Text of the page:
SQL Server Express 2005 supports up to 1GB of RAM and a single processor, even if used on multiple-processor-based systems. The database can be up to 4GB in size. Figure 3 summarizes the limitations.
Figure 3: SQL Server 2005 Express limitations.
SQL Server 2005 Express supports the creation of multiple instances on the same machine. In fact, this limitation has been compared to MSDE. In SQL Server Express 2005 you can have 50 instances on the same machine; MSDE supports only 16 instances. Furthermore, the Express Edition fully supports the CLR Integration of SQL Server 2005 and includes native XML Data type and XQuery Support. SQL Express also supports many of the new features, such as snapshot isolation and extended indexes.
Microsoft is also offering a GUI-based tool called Express Manager (XM) for administering the database. This is a lightweight version of the SQL Server Management Studio. The Express Manager can be used to perform most of the tasks that a novice user would need. Figure 4 shows the Express Manager. The Express Manager also includes a query editor, where developers can write and execute queries.
Figure 4: SQL Express Manager UI.
Another important feature to consider from the perspective of a developer is API support. The APIs exposed by the Express Edition and the mainstream product are identical, and the user can migrate at any time from Express Edition to the full-fledged product. SQL Server Express can be accessed from .NET 1.1 and Visual Basic 6.0 applications, as well.
Some of the features not included in SQL Server Express 2005 are SQL Agent and Data Transformation Services (DTS) which is now called SQL Server Integration Services (SSIS) in the newer version. Although there is no native 64-bit support, if installed on a 64-bit machine, SQL Server 2005 Express would run using the WOW execution layer. Click here for a complete feature comparison between the different editions of SQL Server 2005.
The April CTP of the SQL Server 2005 Express comes with a Go Live! License, which means you can start using SQL Server 2005 Express in your applications today!
The rest of the other products are mainly based on languages, so we ll look at only Visual C# 2005 Express in the next section. Developers having a preference for a different language can choose a different tool based on their language preference.
Visual C# 2005 Express
The Visual C# 2005 Express is a tool that can be used for developing Windows applications. It offers many of the features offered by the mainstream product, such as Edit and Continue, Debugger Visualizers, Code Snippets, and refactoring. Figure 5 shows the Visual C# 2005 Express environment.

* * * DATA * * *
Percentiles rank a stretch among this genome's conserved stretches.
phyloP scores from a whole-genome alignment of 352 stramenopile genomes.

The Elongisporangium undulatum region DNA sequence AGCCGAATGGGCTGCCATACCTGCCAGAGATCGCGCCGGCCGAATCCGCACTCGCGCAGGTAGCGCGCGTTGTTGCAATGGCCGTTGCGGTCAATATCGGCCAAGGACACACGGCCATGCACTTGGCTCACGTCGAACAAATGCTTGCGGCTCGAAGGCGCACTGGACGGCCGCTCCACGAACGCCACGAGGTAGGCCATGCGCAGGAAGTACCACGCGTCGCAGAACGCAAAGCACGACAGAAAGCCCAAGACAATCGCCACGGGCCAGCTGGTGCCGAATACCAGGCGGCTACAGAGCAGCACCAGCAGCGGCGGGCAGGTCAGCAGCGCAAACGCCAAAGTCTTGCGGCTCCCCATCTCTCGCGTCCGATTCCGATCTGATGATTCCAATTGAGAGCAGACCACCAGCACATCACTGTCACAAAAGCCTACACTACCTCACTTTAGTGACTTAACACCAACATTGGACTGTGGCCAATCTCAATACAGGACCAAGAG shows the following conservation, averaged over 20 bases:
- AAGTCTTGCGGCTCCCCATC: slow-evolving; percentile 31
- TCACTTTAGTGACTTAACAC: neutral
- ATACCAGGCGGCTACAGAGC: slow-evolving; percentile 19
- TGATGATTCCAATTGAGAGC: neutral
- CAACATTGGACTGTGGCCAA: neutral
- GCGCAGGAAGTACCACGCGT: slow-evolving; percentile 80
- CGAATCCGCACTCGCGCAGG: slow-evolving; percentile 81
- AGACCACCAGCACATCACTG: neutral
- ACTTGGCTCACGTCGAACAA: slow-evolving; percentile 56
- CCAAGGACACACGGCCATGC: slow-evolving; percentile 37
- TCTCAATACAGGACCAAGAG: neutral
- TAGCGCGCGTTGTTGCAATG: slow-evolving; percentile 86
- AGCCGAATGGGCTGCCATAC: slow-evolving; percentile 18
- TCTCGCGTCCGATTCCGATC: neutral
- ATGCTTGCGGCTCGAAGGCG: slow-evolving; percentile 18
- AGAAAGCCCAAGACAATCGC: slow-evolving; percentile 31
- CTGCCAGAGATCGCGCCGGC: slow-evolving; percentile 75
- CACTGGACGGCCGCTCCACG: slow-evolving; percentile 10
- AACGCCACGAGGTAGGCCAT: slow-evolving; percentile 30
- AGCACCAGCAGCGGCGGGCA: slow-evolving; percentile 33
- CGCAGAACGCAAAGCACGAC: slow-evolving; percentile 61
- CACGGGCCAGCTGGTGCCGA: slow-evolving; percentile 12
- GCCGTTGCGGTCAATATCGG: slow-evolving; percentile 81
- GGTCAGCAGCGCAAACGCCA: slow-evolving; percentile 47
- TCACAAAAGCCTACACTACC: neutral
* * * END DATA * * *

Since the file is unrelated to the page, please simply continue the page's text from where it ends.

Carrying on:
Figure 5: The Visual C# 2005 Express Edition IDE.
The Visual C# Express Edition does not support plug-ins or compilation for 64-bit platforms. Additional tools such as Class Designer, Object Test Bench, Code profiling tools, and static analysis tools, which are part of the full product, are not included in the Express Edition. A more detailed comparison can be found here.
All the Express Edition products include documentation and simple tutorials to help beginners get started. They also include starter kits, which are samples to aid a novice in learning. There is a lightweight edition of MSDN entitled MSDN Express, which is installed with the Express products.
Downloading the Express Products
Beta 2 of the Express Edition products have been released and are available for anyone to download:
- Microsoft Visual Web Developer 2005 Express
- Microsoft SQL Server 2005 Express
- Microsoft Visual C# 2005 Express
- Microsoft Visual Basic 2005 Express
- Microsoft Visual J# 2005 Express
- Microsoft Visual C++ 2005 Express
NOTE: The .NET Framework v2.0 and the Express Edition products are still Beta software and there will be a certain amount of risk in installing this software. Based on my experience I strongly recommend installing these products on Microsoft Virtual PC.
This article provides an overview of the new Express Edition products from Microsoft, which are aimed at the hobbyist and amateur developer. The Express Editions provide a cost-effective solution for amateur developers who do not require all the features of the fully fledged Visual Studio 2005 product.
Vikram Srivatsa is a senior software engineer working with Hewlett-Packard GDIC in Bangalore, India, and has been a key developer on various development projects for the Microsoft Technology Practice in the company. He has been associated with the .NET Framework since the Beta stages of version 1.0. Vikram is an MCSD in .NET and a Sun Certified Java Programmer. His other qualifications include an engineering degree in Computer Science.